Demolition Underway at 41st & Sansom

Earlier this month, we told you about a plan from Campus Apartments to demolish an attractive building at 123 S. 41st St. and build a 98 bed student housing building in its place. And we lamented that the new building wouldn’t possibly hold a candle, architecturally, to the Italiante mansion that’s been here for over a century. There’s now a rendering posted at the property and you’d surely agree that, indeed, the plan for the new doesn’t compare with the old.

From a few weeks ago
Project rendering

In our previous story, we expressed our frustration that this building was going to be demolished but indicated that we supported the developer’s right to do so, given that the property isn’t listed on the local historic register. We would also impugn any effort to nominate this building to the register in a last minute attempt to prevent its redevelopment, as we’d consider that to be a violation of property rights. Instead, we argued for 1) increased funding for the Historical Commission so they can more proactively nominate buildings to the local register, and 2) the creation of development standards that would encourage developers to work with their architects to make the strongest effort when building in neighborhoods like Spruce Hill.

Demolition moving forward

As demolition is now underway, Inga Saffron wrote a column on this property yesterday, stating quite succinctly “never has Philadelphia seen so many good buildings displaced by bad ones.” Does she ever have a point, especially in certain neighborhoods in West Philly. Saffron suggests another potential protection for the future, the establishment of a historic district in Spruce Hill. There have been two efforts to move forward with such a plan, first in 1987 and then again in 2005. Even though the neighborhood was added to the National Historic Register back in 1997, Councilwoman Jannie Blackwell has blocked efforts to add the neighborhood to the local register, indicating that it would create a hardship for long term residents. And to a certain extent, she has a point. Ask anyone living in Spring Garden how tough it can be to replace a window, and they’ll tell you about hearings and presentations, and paying exorbitant sums to procure a window that meets the regulations of the district. But couldn’t we figure out a middle ground between allowing demolition of any building in this neighborhood and making it tough for someone to replace a window or door? Some kind of Historic District Lite, not currently on the books, might protect the architecture in the neighborhood while not making it so much harder for homeowners to live their lives.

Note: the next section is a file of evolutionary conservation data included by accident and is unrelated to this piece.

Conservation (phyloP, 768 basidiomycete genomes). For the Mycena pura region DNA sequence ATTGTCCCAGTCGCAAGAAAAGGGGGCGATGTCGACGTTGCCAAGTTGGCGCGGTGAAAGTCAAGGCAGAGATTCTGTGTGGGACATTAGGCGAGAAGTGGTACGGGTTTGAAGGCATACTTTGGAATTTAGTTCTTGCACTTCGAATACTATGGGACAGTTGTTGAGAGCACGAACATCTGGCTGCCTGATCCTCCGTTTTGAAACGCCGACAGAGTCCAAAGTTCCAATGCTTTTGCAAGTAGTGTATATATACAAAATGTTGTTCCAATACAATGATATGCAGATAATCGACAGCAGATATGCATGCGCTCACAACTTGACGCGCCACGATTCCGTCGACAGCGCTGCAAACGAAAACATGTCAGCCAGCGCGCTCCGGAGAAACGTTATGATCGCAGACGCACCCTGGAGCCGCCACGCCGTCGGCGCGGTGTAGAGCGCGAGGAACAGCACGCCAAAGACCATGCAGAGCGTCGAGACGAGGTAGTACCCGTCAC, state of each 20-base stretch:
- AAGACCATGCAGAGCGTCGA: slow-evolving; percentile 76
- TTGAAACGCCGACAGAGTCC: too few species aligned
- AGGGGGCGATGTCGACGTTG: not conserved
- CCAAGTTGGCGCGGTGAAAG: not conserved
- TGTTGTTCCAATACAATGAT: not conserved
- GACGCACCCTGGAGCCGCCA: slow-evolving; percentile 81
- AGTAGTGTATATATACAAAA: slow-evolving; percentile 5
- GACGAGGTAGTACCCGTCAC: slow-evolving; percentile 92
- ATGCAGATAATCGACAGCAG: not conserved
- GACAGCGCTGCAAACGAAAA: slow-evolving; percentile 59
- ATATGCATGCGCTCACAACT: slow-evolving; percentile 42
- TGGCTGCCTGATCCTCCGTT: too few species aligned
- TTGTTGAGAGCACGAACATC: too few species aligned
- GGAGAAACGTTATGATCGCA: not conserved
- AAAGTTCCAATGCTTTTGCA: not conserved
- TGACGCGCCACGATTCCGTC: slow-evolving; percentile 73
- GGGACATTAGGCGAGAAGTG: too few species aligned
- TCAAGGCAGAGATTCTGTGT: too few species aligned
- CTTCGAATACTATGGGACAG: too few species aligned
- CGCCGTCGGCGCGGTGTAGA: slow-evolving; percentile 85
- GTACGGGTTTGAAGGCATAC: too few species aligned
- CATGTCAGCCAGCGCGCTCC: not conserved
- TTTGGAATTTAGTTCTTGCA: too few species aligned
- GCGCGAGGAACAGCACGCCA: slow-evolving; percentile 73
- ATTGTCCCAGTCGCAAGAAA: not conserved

One approach we don’t favor, at least on a citywide basis, is a proposal from the Preservation Alliance to create a demolition review board for properties of a certain age. Already, there is so much red tape and bureaucracy in the world of Philadelphia development, and such a board would add time and expense and uncertainty to an already challenging process. Perhaps though, in certain neighborhoods like Powelton Village or Spruce Hill, this could be a middle ground that’s part of a Historic District Lite concept. As the mayor’s Historic Preservation Task Force starts their work on figuring out the balance between growth and preservation in Philadelphia, maybe they’ll give such an idea some consideration.